OSA's Digital Library

Journal of the Optical Society of America A

Journal of the Optical Society of America A


  • Vol. 19, Iss. 6 — Jun. 1, 2002
  • pp: 1223–1233

Invariant polarimetric contrast parameters of coherent light

Philippe Réfrégier and François Goudail  »View Author Affiliations

JOSA A, Vol. 19, Issue 6, pp. 1223-1233 (2002)

View Full Text Article

Acrobat PDF (218 KB)

Browse Journals / Lookup Meetings

Browse by Journal and Year


Lookup Conference Papers

Close Browse Journals / Lookup Meetings

Article Tools



Many applications use an active coherent illumination and analyze the variation of the polarization state of optical signals. However, as a result of the use of coherent light, these signals are generally strongly perturbed with speckle noise. This is the case, for example, for active polarimetric imaging systems that are useful for enhancing contrast between different elements in a scene. We propose a rigorous definition of the minimal set of parameters that characterize the difference between two coherent and partially polarized states. Indeed, two states of partially polarized light are a priori defined by eight parameters, for example, their two Stokes vectors. We demonstrate that the processing performance for such signal processing tasks as detection, localization, or segmentation of spatial or temporal polarization variations is uniquely determined by two scalar functions of these eight parameters. These two scalar functions are the invariant parameters that define the polarimetric contrast between two polarized states of coherent light. Different polarization configurations with the same invariant contrast parameters will necessarily lead to the same performance for a given task, which is a desirable quality for a rigorous contrast measure. The definition of these polarimetric contrast parameters simplifies the analysis and the specification of processing techniques for coherent polarimetric signals.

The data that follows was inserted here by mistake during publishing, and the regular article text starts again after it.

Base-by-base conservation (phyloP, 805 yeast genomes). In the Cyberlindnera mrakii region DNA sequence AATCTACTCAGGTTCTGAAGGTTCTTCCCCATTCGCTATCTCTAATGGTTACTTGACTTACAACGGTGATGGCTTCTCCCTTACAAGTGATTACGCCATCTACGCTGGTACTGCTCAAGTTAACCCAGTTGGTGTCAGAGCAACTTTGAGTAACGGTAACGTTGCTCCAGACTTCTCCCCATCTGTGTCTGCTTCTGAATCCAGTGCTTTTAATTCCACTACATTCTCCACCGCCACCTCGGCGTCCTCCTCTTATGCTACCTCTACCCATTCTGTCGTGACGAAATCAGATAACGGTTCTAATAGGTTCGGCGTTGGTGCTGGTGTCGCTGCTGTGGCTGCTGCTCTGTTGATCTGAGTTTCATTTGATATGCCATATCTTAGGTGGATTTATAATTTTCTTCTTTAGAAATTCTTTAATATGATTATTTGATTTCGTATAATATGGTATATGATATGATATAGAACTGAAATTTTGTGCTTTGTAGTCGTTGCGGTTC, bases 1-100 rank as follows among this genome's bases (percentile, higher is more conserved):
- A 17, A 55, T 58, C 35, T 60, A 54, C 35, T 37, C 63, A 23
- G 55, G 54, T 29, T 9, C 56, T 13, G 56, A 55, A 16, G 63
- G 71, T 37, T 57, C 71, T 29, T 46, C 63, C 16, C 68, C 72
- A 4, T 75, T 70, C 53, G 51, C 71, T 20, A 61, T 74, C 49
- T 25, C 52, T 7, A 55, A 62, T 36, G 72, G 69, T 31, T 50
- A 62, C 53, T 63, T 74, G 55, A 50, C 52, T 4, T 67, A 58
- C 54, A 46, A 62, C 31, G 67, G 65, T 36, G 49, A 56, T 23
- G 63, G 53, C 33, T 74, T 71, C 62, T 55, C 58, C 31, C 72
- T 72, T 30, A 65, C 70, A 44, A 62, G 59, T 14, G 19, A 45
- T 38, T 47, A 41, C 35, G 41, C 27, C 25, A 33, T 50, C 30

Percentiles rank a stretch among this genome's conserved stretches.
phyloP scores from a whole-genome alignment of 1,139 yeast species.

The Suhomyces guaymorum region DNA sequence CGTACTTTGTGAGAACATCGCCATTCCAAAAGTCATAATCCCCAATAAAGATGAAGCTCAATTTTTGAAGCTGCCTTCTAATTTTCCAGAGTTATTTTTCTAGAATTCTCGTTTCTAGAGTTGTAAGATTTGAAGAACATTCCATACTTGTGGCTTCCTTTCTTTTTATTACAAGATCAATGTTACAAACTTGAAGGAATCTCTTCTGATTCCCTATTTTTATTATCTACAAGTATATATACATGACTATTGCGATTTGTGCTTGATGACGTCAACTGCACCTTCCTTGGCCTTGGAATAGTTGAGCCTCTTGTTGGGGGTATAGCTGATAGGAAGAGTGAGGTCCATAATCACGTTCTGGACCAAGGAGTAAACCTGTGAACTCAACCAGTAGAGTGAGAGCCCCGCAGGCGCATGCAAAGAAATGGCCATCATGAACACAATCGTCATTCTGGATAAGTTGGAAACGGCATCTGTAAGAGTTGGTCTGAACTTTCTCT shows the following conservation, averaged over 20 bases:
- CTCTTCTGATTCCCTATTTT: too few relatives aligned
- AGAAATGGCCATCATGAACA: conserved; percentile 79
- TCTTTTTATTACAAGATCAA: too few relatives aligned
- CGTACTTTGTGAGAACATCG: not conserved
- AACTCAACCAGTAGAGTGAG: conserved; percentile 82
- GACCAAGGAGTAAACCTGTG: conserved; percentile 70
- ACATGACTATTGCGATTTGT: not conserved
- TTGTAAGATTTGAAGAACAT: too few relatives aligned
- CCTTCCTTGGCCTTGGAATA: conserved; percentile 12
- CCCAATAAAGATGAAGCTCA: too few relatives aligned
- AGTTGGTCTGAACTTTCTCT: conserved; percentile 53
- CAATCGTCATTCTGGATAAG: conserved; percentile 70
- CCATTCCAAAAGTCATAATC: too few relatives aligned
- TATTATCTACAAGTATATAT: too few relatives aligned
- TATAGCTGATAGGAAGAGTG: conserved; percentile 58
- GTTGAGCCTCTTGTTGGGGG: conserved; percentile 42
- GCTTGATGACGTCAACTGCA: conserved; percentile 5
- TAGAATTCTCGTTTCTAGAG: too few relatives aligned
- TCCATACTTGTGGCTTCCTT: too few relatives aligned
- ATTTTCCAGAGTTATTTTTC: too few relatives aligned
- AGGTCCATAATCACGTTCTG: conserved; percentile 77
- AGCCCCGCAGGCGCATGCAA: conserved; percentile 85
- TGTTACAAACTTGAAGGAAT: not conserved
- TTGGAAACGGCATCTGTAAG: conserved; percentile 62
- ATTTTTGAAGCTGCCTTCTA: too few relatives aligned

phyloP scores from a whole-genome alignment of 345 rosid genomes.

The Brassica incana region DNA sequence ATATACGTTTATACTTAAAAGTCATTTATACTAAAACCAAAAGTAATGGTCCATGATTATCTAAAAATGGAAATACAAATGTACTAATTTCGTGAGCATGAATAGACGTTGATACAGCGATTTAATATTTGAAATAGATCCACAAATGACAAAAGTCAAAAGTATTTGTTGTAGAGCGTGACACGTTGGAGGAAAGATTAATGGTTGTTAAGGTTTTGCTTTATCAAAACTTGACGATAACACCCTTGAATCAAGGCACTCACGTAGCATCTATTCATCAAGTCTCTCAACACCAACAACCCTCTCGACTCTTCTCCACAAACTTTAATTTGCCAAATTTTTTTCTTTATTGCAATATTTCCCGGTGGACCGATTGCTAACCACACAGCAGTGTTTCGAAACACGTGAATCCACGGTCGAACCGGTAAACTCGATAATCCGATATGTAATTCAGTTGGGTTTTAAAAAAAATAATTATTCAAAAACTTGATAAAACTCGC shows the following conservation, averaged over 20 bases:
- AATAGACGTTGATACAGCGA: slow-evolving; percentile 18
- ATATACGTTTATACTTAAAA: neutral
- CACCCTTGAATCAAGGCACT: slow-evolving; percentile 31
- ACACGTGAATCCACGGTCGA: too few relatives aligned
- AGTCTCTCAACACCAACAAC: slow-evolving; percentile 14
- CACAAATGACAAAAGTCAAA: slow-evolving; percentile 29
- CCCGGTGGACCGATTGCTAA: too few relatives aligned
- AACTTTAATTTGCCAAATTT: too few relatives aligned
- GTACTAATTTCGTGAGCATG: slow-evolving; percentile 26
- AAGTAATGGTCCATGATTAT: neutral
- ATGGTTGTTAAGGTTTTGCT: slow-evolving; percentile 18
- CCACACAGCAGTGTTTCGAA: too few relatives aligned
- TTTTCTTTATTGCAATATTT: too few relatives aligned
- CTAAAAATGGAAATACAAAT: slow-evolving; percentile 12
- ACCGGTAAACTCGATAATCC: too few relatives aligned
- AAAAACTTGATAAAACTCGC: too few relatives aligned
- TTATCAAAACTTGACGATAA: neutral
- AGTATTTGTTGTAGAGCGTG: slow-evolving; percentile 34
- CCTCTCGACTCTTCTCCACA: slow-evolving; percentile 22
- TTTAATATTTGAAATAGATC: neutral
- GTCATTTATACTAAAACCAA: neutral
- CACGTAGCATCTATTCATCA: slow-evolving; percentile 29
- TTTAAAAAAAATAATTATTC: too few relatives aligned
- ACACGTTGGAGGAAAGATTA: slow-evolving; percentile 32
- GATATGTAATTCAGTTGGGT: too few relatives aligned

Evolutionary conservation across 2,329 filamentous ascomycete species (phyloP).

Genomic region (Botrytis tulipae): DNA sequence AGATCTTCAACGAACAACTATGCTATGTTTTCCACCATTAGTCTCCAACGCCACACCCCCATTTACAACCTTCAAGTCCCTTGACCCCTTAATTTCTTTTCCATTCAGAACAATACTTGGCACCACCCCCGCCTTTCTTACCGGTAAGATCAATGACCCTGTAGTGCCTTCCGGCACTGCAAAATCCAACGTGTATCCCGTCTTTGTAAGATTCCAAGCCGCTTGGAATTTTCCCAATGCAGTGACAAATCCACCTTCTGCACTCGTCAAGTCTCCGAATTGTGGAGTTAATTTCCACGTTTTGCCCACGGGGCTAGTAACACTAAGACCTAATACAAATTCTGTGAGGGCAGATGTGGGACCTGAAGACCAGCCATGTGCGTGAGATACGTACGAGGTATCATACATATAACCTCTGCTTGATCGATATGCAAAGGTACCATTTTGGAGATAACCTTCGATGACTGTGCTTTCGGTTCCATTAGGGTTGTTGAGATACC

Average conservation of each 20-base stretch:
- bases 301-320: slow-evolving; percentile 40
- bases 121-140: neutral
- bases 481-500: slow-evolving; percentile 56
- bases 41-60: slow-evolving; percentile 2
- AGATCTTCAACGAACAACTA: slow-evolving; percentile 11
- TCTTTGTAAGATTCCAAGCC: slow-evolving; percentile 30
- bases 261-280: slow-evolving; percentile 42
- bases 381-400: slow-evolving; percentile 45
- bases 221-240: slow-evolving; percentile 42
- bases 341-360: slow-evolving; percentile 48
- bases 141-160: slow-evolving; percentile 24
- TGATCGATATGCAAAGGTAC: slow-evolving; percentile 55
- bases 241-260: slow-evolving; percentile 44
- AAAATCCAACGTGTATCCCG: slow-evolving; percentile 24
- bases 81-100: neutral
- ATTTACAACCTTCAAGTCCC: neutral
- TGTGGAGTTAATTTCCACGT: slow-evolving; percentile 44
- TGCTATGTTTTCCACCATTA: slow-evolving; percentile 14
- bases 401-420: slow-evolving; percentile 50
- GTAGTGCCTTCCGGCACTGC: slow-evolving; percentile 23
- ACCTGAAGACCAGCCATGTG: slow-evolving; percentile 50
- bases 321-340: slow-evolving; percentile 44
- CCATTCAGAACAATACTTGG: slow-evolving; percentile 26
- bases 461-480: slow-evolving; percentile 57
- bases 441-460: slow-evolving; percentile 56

© 2002 Optical Society of America

OCIS Codes
(030.4280) Coherence and statistical optics : Noise in imaging systems
(030.6140) Coherence and statistical optics : Speckle
(030.6600) Coherence and statistical optics : Statistical optics
(260.5430) Physical optics : Polarization

Philippe Réfrégier and François Goudail, "Invariant polarimetric contrast parameters of coherent light," J. Opt. Soc. Am. A 19, 1223-1233 (2002)

Sort:  Author  |  Year  |  Journal  |  Reset


  1. M. P. Rowe, E. N. Pugh, J. S. Tyo, and N. Engheta, “Polarization-difference imaging: a biologically inspired technique for observation through scattering media,” Opt. Lett. 20, 608–610 (1995).
  2. J. S. Tyo, M. P. Rowe, E. N. Pugh, and N. Engheta, “Target detection in optical scattering media by polarization-difference imaging,” Appl. Opt. 35, 1855–1870 (1996).
  3. R. A. Chipman, “Polarization diversity active imaging,” in Image Reconstruction and Restoration II, T. J. Schulz, ed., Proc. SPIE 3170, 68–73 (1997).
  4. S. G. Demos and R. R. Alfano, “Optical polarization imaging,” Appl. Opt. 36, 150–155 (1997).
  5. M. Floc’h, G. Le Brun, C. Kieleck, J. Cariou, and J. Lotrian, “Polarimetric considerations to optimize lidar detection of immersed targets,” Pure Appl. Opt. 7, 1327–1340 (1998).
  6. P. Clémenceau, S. Breugnot, and L. Collot, “Polarization diversity imaging,” in Laser Radar Technology and Applications III, G. W. Kamerman, ed., Proc. SPIE 3380, 284–291 (1998).
  7. S. Breugnot and Ph. Clémenceau, “Modeling and performances of a polarization active imager at lambda= 806 nm,” in Laser Radar Technology and Applications IV, G. W. Kamerman and C. Werner, ed., Proc. SPIE 3707, 449–460 (1999).
  8. B. Johnson, R. Joseph, M. L. Nischan, A. Newbury, J. P. Kerekes, H. T. Barclay, B. C. Willard, and J. J. Zayhowski, “Compact active hyperspectral imaging system for the detection of concealed targets,” in Detection and Remediation Technologies for Mines and Minelike Targets IV, A. C. Dubey, J. F. Harvey, J. T. Broach, and R. E. Dugan, eds., Proc. SPIE 3710, 144–153 (1999).